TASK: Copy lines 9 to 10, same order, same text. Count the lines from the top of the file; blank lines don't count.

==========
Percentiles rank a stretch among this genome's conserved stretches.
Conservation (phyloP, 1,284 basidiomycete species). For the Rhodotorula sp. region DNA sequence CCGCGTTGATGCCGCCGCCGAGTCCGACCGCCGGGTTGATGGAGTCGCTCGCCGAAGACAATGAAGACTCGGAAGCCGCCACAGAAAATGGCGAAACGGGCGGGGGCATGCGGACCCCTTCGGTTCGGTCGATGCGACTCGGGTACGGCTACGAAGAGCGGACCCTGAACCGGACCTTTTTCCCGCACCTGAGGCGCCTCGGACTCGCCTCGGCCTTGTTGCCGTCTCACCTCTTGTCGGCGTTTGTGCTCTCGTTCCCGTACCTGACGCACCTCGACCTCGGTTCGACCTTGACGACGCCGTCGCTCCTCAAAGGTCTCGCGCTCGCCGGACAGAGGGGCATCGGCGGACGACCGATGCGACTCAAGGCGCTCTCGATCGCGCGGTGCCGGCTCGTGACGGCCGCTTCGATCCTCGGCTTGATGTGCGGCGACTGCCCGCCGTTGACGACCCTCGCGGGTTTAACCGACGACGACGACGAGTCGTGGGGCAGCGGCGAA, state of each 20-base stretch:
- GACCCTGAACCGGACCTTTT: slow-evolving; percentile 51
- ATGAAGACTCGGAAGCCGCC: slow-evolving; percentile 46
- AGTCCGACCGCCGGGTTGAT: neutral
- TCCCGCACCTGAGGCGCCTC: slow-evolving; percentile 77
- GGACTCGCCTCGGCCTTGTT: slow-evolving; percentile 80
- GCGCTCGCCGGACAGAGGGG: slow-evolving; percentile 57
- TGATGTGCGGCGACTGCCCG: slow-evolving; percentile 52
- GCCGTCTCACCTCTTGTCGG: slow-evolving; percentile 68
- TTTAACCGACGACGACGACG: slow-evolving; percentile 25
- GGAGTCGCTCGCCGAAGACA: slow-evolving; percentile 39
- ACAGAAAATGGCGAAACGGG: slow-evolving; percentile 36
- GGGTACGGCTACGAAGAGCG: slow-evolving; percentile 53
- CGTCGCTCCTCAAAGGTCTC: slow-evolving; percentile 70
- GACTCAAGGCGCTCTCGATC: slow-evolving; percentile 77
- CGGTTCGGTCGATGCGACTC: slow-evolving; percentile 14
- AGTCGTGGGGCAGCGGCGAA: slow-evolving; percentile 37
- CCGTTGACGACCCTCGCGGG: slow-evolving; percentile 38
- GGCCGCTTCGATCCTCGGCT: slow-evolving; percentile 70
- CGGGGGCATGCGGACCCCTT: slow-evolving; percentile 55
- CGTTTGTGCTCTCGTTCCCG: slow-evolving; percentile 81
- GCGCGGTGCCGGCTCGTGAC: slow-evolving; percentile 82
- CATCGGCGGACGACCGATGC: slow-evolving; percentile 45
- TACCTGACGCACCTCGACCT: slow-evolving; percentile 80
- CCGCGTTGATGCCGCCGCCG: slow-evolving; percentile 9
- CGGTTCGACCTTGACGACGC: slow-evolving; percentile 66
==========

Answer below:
- TGATGTGCGGCGACTGCCCG: slow-evolving; percentile 52
- GCCGTCTCACCTCTTGTCGG: slow-evolving; percentile 68